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Roman Emperor - Tiberius

Updated on January 18, 2012

42 BC - 37 AD

Tiberius, Roman emperor from 14 AD to 37 AD. Born Rome, Italy, 16 November 42 BC.

The son of Tiberius Claudius Drusus and Livia Drusilla who in 39 BC divorced her husband to become the wife of Augustus. Tiberius and his younger brother Drusus were raised in the imperial court and their youth and early manhood were troubled by inter-family fighting over the heir and successor to Augustus. As the stepson and legally adopted son of the Emperor Augustus, Tiberius succeeded him on the imperial throne in AD 14 to become the second emperor of Rome.

During his youth Tiberius was carefully educated and became well acquainted with both Greek and Latin literature.

At age 19, Tiberius with his brother, Nero Claudius Drusus, had been entrusted with the defence of the northern frontiers, and during the years 12 - 9 BC he fought successful campaigns against the Dalmatians and Pannonians as he proved himself an able military commander.

At the age of 22 he was sent by Augustus on a diplomatic mission to Armenia, and in 13 BC he was consul with P. Quinctilius Varus.

In 9 BC his brother Drusus died, and after that Livia hoped that Tiberius might succeed Augustus but Tiberius was more interested in military matters at which he excelled. In his first command at the age of 22, he recovered some lost Roman standards. He achieved a number of other victories and enjoyed great popularity among his troops.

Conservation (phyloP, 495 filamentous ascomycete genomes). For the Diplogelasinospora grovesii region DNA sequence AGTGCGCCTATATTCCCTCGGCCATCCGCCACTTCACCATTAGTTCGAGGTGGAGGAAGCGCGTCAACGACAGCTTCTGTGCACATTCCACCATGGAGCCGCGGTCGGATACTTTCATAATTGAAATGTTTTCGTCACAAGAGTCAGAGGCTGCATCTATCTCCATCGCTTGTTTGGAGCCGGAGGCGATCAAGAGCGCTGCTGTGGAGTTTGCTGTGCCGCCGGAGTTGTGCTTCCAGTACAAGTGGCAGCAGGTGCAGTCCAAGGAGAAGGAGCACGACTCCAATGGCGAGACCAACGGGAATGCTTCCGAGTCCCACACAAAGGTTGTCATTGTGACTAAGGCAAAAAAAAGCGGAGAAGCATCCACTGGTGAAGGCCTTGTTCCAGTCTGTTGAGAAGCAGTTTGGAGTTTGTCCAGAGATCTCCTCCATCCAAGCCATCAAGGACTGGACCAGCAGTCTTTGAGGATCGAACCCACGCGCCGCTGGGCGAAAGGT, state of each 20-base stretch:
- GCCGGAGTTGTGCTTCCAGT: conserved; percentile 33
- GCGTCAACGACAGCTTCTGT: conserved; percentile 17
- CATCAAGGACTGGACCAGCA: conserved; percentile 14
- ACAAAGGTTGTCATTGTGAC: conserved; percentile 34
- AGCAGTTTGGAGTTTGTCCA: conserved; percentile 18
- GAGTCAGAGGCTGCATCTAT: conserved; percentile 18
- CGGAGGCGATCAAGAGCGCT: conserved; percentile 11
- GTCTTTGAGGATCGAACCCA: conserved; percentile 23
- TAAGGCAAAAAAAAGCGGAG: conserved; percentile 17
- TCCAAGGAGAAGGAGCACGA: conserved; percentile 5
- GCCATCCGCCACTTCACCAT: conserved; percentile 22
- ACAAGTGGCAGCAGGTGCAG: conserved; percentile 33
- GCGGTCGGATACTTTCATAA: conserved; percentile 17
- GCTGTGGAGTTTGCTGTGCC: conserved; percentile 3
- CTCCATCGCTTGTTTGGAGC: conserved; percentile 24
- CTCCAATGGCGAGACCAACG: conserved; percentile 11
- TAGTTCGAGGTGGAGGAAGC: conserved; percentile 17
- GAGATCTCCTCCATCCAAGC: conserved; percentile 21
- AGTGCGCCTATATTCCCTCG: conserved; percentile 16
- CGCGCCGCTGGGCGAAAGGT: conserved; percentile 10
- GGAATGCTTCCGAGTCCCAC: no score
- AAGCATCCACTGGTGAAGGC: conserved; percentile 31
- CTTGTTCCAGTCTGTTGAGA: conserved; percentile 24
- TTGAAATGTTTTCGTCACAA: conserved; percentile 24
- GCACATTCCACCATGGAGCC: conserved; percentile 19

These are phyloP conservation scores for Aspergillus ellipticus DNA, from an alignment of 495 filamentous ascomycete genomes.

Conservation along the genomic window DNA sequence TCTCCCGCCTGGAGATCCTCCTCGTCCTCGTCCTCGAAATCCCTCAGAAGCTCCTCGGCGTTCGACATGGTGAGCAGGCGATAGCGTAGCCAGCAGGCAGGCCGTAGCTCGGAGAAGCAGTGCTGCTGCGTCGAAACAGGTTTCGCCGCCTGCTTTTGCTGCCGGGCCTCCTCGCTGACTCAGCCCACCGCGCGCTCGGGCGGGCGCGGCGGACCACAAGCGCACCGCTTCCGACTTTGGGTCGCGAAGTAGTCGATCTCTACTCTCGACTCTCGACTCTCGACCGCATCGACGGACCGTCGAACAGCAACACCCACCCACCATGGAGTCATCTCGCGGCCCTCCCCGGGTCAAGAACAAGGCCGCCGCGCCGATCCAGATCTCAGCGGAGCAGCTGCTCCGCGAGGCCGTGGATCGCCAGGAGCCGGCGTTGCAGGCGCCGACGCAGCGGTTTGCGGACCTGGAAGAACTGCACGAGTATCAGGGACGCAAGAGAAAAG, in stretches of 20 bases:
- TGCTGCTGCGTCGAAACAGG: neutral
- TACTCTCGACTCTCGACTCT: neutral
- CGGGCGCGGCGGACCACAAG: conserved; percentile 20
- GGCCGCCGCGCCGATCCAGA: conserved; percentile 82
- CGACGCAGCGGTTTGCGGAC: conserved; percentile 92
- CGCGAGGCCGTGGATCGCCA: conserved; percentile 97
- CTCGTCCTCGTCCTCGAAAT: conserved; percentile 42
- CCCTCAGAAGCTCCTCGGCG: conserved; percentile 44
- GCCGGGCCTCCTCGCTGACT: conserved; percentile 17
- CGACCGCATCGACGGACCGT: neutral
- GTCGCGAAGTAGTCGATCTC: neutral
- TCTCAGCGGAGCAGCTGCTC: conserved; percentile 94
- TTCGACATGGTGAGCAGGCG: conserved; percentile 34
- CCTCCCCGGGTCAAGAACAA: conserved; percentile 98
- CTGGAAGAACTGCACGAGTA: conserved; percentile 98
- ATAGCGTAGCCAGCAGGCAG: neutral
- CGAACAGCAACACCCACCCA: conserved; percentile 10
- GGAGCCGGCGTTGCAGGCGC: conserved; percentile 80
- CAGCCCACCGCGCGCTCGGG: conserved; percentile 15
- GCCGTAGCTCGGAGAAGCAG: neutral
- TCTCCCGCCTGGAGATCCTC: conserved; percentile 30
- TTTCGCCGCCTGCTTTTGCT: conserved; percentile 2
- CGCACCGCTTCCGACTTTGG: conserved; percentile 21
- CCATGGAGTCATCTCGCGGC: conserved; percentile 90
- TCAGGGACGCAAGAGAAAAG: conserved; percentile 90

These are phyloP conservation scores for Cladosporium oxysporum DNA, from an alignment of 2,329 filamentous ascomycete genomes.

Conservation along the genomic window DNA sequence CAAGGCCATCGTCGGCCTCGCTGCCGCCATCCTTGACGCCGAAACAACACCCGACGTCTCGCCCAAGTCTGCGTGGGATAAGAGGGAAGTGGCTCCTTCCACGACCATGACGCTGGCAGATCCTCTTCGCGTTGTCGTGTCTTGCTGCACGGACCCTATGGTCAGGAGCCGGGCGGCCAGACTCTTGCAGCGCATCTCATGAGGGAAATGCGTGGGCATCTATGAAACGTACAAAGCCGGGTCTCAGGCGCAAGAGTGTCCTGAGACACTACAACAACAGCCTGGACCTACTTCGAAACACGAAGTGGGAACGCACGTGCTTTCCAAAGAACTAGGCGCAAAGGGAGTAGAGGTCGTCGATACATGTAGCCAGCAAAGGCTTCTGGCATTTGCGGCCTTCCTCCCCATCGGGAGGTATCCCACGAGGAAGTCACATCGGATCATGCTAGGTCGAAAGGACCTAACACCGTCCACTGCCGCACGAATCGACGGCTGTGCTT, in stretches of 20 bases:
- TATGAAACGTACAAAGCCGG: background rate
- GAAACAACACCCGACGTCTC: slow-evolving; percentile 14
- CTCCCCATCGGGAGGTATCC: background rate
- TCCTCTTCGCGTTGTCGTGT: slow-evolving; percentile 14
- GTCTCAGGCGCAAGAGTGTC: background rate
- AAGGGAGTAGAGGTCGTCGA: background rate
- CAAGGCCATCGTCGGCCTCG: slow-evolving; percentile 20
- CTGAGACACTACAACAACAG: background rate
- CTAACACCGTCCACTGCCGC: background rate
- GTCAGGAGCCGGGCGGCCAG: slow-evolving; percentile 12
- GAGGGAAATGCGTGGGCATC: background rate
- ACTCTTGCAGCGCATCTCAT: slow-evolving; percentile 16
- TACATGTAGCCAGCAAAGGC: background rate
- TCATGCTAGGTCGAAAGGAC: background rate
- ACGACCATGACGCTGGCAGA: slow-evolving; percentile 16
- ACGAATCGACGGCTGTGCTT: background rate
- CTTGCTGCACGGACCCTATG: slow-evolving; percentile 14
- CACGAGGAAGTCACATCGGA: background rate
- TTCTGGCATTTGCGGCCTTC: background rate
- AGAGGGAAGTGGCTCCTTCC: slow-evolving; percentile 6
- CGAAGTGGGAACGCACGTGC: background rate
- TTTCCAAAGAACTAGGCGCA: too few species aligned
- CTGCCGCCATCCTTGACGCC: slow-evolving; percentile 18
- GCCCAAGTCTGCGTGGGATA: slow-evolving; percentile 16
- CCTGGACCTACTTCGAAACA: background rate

After the death of Drusus, Tiberius took command in Germany, and remained there until 6 BC, when he was granted the tribunicia potestas for five years and retired with the emperor's permission to Rhodes. This sudden withdrawal from public affairs at the age of 36 was dictated by domestic unhappiness. Tiberius was married to Vipsania Agrippina, to whom he was deeply attached and who had borne him a son, Drusus.

Events, however, conspired to involve Tiberius once again in dynastic struggles. In 12 BC Augustus compelled Tiberius to divorce Vipsania and marry the emperor's own daughter Julia,recent widow of Augustus' friend Agrippa. Julia was a notorious adulteress and she and Tiberius hated each other. Eventually her adulteries drove Tiberius to self-imposed exile on the island of Rhodes in 6 BC. For almost 10 years he remained in Rhodes during which time Julia's affairs were discovered by Augustus, who banished her. Of the three sons by her previous husband, one was banished, one died and the third, Gaius, was killed the year Tiberius returned to Rome.

Augustus was forced through lack of a better choice to adopt Tiberius as his son and heir. This left Tiberius to succeed Augustus and the Roman senate proclaimed Tiberius emperor when Augustus died in AD 14.

Reign of Tiberius

Tiberius was a suspicious character, and he began his reign by putting to death Postumus Agrippa, the surviving grandson of Augustus. Then he proceeded to make his rule absolute. He governed with justice and moderation from AD 14 to 23, and in 26 AD left Rome, never to return. He went first to Campania on the pretext of dedicating temples, but in the next year he moved to the island of Capri off the Campanian coast.